The Kansan (film)

The Kansan is a 1943 Western film directed by George Archainbaud. The film is also known as Wagon Wheels in the United Kingdom.

The Kansan
Poster of the movie The Kansan.jpg
Directed byGeorge Archainbaud
Produced byLewis J. Rachmil (associate producer)
Harry Sherman (producer)
Written byFrank Gruber (novel Peace Marshal)
Harold Shumate (screenplay)
StarringRichard Dix
Jane Wyatt
Albert Dekker
Music byGerard Carbonara
CinematographyRussell Harlan
Edited byCarroll Lewis
Harry Sherman Productions
Distributed byUnited Artists
Release date
  • September 10, 1943 (1943-09-10)
Running time
79 minutes
CountryUnited States


In the late 1800s, the small town of Broken Lance in Kansas was also connected to the Pacific Railroad. John Bonniwell, a sniper and Civil War veteran en route to a gold mine in Oregon, is in transit when he thwarted a Jesse James gang raid on the local bank. He kills three gang members and drives the others to flight, while himself, wounded by gunfire, ends up in the hospital. There he was told that bank president Steve Barat had taken over the hospital costs for him. At the same time he learns that Barat has got him to be named sheriff of Broken Lance. John, who does not care about such a post, wants to cancel, but lets Eleanor Sager, who takes care of him carefully in the hospital, change his mind. The young woman is the owner of the only hotel in town. However, he quickly realizes that Steve Barat expects him to always act in his own way and to regard him as a compliant object of his machinations. In Broken Lance, Barat acts like its uncrowned king.

When he messes with Barat and makes it clear to him that he is unwilling to cover his dirty actions as an official, he realizes that this can amount to a life and death fight. The first trouble is already on the horizon when Barat charges an arbitrarily exorbitant fee, which the rancher John Wagoner is supposed to pay for driving his cattle across the banker's land. Although the herd owner has refused to pay, John has no intention of arresting him, as Barat requested.

When the Hatton gang raids town and starts a brawl in the Golden Prairie saloon, John arrests the gang members for causing disturbance. The next morning, however, they are free again, Barat has provided the bail. Shortly thereafter, Tom Wagoner is dead, the banker has hired the gang to murder him. While John is still investigating the circumstances that led to Tom's death, Barat fabricates a robbery on his own bank and persuades his brother Jeff to support him in his plan to discredit John. After John's return from the scene, he is informed of the mysterious bank robbery. At Eleanor's hotel, he meets Jeff with a suitcase and instinctively knows that something is wrong. However, he has no handle since Eleanor gives Jeff an alibi. When Eleanor confesses to Jeff that she loves John, Jeff gives himself a jerk and brings the suitcase with the money to John and admits his brother's plan. He does this because he genuinely loves Eleanor. When Steve finds out, he knows that the sheriff now has a real handle on him. However, he does not yet know that a telegram is on the way to Bonniwell stating that he has been charged with large-scale theft by the authorities in New York and that he has fled his arrest. Again he turns to Gil Hatton, the head of the Hatton gang, who is supposed to raid the city with his gang and kill John. When Jeff learns of this plan, he issues a warning to John. John knows that the gang is using a certain bridge to get into town and has it undermined. His plan works, a large part of the gang is buried by the bursting bridge parts - Jeff is also killed in this action.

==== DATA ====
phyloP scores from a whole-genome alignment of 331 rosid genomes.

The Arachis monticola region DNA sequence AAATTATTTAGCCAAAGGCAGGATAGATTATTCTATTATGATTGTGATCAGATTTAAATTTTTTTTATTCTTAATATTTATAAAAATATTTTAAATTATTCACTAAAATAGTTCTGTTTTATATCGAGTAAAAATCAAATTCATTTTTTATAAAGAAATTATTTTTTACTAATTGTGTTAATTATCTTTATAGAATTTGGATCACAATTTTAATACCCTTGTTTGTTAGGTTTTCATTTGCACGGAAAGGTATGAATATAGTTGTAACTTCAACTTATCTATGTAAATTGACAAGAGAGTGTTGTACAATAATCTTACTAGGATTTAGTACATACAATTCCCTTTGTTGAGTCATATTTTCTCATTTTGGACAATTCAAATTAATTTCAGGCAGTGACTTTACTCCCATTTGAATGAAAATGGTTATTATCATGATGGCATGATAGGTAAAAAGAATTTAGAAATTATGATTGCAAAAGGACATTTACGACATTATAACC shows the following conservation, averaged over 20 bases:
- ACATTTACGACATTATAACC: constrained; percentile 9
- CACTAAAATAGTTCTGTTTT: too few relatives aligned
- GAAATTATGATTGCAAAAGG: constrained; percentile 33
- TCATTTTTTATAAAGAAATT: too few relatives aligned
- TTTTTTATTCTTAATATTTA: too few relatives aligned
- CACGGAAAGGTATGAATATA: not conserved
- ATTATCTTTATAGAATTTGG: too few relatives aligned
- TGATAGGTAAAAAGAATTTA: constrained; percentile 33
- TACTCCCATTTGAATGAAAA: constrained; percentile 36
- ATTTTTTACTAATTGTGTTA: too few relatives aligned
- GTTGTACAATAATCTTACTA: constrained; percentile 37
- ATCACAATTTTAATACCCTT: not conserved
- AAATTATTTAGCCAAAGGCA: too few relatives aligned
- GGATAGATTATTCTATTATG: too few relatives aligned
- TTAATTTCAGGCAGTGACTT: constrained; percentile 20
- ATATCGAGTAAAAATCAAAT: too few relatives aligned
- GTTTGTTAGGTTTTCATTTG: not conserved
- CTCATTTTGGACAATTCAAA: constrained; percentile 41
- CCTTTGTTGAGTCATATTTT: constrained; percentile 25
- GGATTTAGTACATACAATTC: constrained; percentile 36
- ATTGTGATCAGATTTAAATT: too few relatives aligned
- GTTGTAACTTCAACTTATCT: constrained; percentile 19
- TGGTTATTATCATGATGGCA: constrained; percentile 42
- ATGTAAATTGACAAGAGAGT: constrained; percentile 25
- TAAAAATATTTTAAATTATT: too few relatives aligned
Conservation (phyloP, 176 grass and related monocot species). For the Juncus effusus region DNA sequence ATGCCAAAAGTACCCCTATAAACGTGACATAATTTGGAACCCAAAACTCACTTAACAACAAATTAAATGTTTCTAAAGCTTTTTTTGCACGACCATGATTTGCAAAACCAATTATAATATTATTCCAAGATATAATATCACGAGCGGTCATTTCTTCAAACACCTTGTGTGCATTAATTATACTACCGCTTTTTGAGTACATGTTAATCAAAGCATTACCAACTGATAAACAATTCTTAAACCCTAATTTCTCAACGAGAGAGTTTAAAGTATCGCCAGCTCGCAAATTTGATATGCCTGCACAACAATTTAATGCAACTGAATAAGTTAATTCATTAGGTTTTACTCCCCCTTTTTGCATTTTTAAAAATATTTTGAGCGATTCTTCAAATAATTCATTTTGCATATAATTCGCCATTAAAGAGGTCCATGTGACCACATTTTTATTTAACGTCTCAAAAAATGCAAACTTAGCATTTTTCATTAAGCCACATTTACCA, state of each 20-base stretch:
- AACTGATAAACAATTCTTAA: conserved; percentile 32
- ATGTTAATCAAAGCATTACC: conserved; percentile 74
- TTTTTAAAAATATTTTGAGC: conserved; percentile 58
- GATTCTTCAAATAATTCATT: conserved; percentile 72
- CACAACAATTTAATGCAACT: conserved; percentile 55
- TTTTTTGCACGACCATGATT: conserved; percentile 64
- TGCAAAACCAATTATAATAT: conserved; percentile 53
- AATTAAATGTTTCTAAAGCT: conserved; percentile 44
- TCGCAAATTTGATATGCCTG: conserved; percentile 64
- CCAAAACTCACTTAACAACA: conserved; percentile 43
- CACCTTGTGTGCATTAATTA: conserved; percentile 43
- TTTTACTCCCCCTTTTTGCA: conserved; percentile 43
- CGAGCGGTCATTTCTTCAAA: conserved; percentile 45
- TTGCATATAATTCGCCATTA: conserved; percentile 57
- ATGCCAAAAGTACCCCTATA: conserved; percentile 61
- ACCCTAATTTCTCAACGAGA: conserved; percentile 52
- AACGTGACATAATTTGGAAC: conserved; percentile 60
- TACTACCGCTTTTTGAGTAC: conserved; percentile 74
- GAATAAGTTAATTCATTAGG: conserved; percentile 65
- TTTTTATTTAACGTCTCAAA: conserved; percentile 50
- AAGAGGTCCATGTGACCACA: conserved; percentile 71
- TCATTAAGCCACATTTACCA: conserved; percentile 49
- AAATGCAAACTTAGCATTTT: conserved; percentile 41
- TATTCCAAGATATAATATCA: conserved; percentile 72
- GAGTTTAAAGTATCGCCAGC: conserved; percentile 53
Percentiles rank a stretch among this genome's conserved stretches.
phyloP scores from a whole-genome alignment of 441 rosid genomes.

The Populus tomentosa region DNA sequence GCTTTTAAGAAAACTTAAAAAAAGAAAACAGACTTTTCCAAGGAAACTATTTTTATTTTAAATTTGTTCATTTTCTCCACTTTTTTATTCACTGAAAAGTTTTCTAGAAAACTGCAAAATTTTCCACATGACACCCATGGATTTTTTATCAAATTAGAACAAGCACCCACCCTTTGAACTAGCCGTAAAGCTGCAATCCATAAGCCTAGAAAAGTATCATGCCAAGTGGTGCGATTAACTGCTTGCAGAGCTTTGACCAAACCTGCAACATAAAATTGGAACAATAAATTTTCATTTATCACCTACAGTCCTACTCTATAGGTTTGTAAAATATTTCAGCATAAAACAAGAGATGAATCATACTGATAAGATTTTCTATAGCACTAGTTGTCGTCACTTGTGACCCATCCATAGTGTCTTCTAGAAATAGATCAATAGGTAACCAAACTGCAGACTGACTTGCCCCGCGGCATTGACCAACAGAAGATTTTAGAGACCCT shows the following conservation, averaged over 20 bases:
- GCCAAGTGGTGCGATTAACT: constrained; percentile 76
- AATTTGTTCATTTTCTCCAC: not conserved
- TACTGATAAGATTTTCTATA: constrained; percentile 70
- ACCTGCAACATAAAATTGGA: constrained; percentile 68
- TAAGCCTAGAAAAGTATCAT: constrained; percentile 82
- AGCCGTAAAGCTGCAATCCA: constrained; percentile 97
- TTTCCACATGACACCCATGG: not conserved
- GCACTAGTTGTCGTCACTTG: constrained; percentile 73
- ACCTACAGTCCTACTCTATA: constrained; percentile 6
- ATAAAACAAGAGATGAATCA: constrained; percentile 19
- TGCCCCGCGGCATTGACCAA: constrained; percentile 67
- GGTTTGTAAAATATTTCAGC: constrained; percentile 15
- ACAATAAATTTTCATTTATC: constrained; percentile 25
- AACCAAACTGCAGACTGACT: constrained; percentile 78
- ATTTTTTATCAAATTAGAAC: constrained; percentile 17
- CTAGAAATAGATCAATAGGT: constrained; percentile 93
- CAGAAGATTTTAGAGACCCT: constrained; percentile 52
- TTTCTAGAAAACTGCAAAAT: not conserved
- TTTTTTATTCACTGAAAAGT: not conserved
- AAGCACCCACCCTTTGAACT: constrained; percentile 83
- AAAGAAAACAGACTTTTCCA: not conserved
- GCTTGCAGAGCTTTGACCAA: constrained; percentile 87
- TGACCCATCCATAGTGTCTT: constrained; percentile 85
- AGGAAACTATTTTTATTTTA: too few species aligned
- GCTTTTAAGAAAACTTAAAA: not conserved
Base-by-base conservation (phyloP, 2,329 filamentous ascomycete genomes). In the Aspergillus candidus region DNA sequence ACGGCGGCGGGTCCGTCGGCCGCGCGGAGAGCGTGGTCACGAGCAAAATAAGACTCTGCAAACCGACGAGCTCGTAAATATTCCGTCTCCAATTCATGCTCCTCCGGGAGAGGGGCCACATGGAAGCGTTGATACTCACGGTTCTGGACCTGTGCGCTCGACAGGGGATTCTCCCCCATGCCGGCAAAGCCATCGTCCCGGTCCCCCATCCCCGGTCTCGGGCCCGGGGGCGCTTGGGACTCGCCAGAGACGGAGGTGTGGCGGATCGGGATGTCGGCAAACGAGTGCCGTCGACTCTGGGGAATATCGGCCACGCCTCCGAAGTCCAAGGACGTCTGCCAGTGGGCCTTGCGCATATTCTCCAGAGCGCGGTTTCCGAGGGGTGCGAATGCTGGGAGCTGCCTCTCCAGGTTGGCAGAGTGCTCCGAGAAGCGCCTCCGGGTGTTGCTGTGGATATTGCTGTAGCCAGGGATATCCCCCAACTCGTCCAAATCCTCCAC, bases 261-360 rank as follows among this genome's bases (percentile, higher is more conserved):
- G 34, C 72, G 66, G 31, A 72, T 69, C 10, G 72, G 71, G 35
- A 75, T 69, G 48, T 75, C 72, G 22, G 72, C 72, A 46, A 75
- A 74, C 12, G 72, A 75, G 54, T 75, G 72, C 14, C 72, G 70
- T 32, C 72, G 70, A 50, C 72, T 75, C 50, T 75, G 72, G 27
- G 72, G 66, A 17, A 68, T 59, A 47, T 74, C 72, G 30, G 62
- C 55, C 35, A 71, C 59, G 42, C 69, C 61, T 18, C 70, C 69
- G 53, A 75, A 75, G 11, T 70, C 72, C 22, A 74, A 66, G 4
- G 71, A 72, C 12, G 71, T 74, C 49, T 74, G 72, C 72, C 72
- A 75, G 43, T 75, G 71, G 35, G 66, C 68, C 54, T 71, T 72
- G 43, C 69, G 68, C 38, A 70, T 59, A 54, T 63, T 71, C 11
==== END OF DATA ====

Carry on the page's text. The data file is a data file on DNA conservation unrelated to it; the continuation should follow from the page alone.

With the rest of the gang, who have entered the city by another route, a fierce battle ensues that ends with the death of their leader and finally breaks the gang's morale. John has yet to recover from his numerous wounds in the hospital while Steve Barat has been extradited and awaits his punishment. When John hears music outside and wants to know from Eleanor what is being celebrated, she replies with a smile, in addition to the peace in Broken Lance, the people also celebrated their engagement.


Albert Dekker, Jane Wyatt, and Victor Jory


  • The King's Men - "Lullaby of the Herd" (Lyrics by Foster Carling, music by Phil Ohman)

Other informationEdit

  • A clip of the bank robbery scenes from the beginning of the film is featured in the second episode of the 1966 Doctor Who serial The Tenth Planet.[1]


External linksEdit